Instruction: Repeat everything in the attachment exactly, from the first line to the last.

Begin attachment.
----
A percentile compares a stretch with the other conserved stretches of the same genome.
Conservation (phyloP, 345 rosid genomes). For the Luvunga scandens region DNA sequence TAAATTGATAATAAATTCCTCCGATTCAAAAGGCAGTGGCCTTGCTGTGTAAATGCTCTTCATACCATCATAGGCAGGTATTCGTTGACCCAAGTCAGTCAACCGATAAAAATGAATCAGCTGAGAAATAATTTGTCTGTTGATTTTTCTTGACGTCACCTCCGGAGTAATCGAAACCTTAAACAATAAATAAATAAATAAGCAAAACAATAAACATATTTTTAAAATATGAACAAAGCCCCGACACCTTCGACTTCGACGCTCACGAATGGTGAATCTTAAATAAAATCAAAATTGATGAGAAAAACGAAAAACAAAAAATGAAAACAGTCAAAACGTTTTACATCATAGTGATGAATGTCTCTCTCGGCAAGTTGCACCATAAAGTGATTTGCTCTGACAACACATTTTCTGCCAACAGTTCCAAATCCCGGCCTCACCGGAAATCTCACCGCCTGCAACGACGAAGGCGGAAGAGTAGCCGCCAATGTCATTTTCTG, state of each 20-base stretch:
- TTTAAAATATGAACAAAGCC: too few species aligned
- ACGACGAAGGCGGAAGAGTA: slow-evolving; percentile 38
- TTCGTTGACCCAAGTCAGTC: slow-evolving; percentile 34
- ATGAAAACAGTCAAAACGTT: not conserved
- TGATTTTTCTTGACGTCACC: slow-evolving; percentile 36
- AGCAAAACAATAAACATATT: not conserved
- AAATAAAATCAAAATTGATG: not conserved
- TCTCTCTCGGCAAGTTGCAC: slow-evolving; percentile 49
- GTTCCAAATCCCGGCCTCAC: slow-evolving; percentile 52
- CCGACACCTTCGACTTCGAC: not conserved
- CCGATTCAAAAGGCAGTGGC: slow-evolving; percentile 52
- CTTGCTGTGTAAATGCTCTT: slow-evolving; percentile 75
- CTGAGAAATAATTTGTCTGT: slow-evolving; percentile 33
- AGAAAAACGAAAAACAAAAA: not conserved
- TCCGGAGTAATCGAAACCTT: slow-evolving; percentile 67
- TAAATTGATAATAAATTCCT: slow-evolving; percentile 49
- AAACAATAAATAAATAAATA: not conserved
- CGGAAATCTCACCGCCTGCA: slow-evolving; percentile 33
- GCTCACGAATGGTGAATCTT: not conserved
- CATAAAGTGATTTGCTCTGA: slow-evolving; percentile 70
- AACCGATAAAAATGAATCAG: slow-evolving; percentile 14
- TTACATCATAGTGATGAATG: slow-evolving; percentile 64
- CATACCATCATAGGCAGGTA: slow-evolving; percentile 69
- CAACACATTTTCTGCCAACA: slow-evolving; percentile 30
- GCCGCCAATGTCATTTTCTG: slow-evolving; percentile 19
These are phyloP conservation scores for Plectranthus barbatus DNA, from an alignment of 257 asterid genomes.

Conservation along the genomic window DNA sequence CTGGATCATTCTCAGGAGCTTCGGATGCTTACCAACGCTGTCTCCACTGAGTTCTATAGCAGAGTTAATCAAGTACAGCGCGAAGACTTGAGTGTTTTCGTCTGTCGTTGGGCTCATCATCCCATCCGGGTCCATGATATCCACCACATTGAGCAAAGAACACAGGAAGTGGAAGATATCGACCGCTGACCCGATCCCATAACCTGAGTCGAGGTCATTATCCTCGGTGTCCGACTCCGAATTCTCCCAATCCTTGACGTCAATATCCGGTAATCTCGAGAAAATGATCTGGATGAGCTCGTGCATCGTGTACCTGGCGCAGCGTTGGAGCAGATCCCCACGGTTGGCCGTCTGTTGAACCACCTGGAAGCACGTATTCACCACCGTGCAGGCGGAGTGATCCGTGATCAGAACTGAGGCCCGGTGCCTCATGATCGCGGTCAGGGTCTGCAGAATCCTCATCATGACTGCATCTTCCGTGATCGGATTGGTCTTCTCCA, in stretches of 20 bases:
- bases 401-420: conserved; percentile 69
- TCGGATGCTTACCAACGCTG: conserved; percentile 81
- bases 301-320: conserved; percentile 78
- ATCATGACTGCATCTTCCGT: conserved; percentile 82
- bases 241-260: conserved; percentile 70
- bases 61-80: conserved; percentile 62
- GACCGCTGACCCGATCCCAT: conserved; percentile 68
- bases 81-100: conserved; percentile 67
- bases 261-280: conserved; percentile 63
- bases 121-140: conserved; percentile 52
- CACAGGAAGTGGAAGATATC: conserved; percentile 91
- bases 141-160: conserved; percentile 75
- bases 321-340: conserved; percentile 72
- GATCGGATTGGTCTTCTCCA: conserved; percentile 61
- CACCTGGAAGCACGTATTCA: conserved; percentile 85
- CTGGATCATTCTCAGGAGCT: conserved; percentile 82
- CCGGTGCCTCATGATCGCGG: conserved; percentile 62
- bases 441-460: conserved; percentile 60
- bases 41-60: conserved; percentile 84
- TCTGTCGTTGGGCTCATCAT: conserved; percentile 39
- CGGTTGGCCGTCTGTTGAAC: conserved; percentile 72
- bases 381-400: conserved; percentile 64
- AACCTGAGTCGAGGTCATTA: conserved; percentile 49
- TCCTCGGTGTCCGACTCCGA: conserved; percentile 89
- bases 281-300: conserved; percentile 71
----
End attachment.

A percentile compares a stretch with the other conserved stretches of the same genome.
Conservation (phyloP, 345 rosid genomes). For the Luvunga scandens region DNA sequence TAAATTGATAATAAATTCCTCCGATTCAAAAGGCAGTGGCCTTGCTGTGTAAATGCTCTTCATACCATCATAGGCAGGTATTCGTTGACCCAAGTCAGTCAACCGATAAAAATGAATCAGCTGAGAAATAATTTGTCTGTTGATTTTTCTTGACGTCACCTCCGGAGTAATCGAAACCTTAAACAATAAATAAATAAATAAGCAAAACAATAAACATATTTTTAAAATATGAACAAAGCCCCGACACCTTCGACTTCGACGCTCACGAATGGTGAATCTTAAATAAAATCAAAATTGATGAGAAAAACGAAAAACAAAAAATGAAAACAGTCAAAACGTTTTACATCATAGTGATGAATGTCTCTCTCGGCAAGTTGCACCATAAAGTGATTTGCTCTGACAACACATTTTCTGCCAACAGTTCCAAATCCCGGCCTCACCGGAAATCTCACCGCCTGCAACGACGAAGGCGGAAGAGTAGCCGCCAATGTCATTTTCTG, state of each 20-base stretch:
- TTTAAAATATGAACAAAGCC: too few species aligned
- ACGACGAAGGCGGAAGAGTA: slow-evolving; percentile 38
- TTCGTTGACCCAAGTCAGTC: slow-evolving; percentile 34
- ATGAAAACAGTCAAAACGTT: not conserved
- TGATTTTTCTTGACGTCACC: slow-evolving; percentile 36
- AGCAAAACAATAAACATATT: not conserved
- AAATAAAATCAAAATTGATG: not conserved
- TCTCTCTCGGCAAGTTGCAC: slow-evolving; percentile 49
- GTTCCAAATCCCGGCCTCAC: slow-evolving; percentile 52
- CCGACACCTTCGACTTCGAC: not conserved
- CCGATTCAAAAGGCAGTGGC: slow-evolving; percentile 52
- CTTGCTGTGTAAATGCTCTT: slow-evolving; percentile 75
- CTGAGAAATAATTTGTCTGT: slow-evolving; percentile 33
- AGAAAAACGAAAAACAAAAA: not conserved
- TCCGGAGTAATCGAAACCTT: slow-evolving; percentile 67
- TAAATTGATAATAAATTCCT: slow-evolving; percentile 49
- AAACAATAAATAAATAAATA: not conserved
- CGGAAATCTCACCGCCTGCA: slow-evolving; percentile 33
- GCTCACGAATGGTGAATCTT: not conserved
- CATAAAGTGATTTGCTCTGA: slow-evolving; percentile 70
- AACCGATAAAAATGAATCAG: slow-evolving; percentile 14
- TTACATCATAGTGATGAATG: slow-evolving; percentile 64
- CATACCATCATAGGCAGGTA: slow-evolving; percentile 69
- CAACACATTTTCTGCCAACA: slow-evolving; percentile 30
- GCCGCCAATGTCATTTTCTG: slow-evolving; percentile 19
These are phyloP conservation scores for Plectranthus barbatus DNA, from an alignment of 257 asterid genomes.

Conservation along the genomic window DNA sequence CTGGATCATTCTCAGGAGCTTCGGATGCTTACCAACGCTGTCTCCACTGAGTTCTATAGCAGAGTTAATCAAGTACAGCGCGAAGACTTGAGTGTTTTCGTCTGTCGTTGGGCTCATCATCCCATCCGGGTCCATGATATCCACCACATTGAGCAAAGAACACAGGAAGTGGAAGATATCGACCGCTGACCCGATCCCATAACCTGAGTCGAGGTCATTATCCTCGGTGTCCGACTCCGAATTCTCCCAATCCTTGACGTCAATATCCGGTAATCTCGAGAAAATGATCTGGATGAGCTCGTGCATCGTGTACCTGGCGCAGCGTTGGAGCAGATCCCCACGGTTGGCCGTCTGTTGAACCACCTGGAAGCACGTATTCACCACCGTGCAGGCGGAGTGATCCGTGATCAGAACTGAGGCCCGGTGCCTCATGATCGCGGTCAGGGTCTGCAGAATCCTCATCATGACTGCATCTTCCGTGATCGGATTGGTCTTCTCCA, in stretches of 20 bases:
- bases 401-420: conserved; percentile 69
- TCGGATGCTTACCAACGCTG: conserved; percentile 81
- bases 301-320: conserved; percentile 78
- ATCATGACTGCATCTTCCGT: conserved; percentile 82
- bases 241-260: conserved; percentile 70
- bases 61-80: conserved; percentile 62
- GACCGCTGACCCGATCCCAT: conserved; percentile 68
- bases 81-100: conserved; percentile 67
- bases 261-280: conserved; percentile 63
- bases 121-140: conserved; percentile 52
- CACAGGAAGTGGAAGATATC: conserved; percentile 91
- bases 141-160: conserved; percentile 75
- bases 321-340: conserved; percentile 72
- GATCGGATTGGTCTTCTCCA: conserved; percentile 61
- CACCTGGAAGCACGTATTCA: conserved; percentile 85
- CTGGATCATTCTCAGGAGCT: conserved; percentile 82
- CCGGTGCCTCATGATCGCGG: conserved; percentile 62
- bases 441-460: conserved; percentile 60
- bases 41-60: conserved; percentile 84
- TCTGTCGTTGGGCTCATCAT: conserved; percentile 39
- CGGTTGGCCGTCTGTTGAAC: conserved; percentile 72
- bases 381-400: conserved; percentile 64
- AACCTGAGTCGAGGTCATTA: conserved; percentile 49
- TCCTCGGTGTCCGACTCCGA: conserved; percentile 89
- bases 281-300: conserved; percentile 71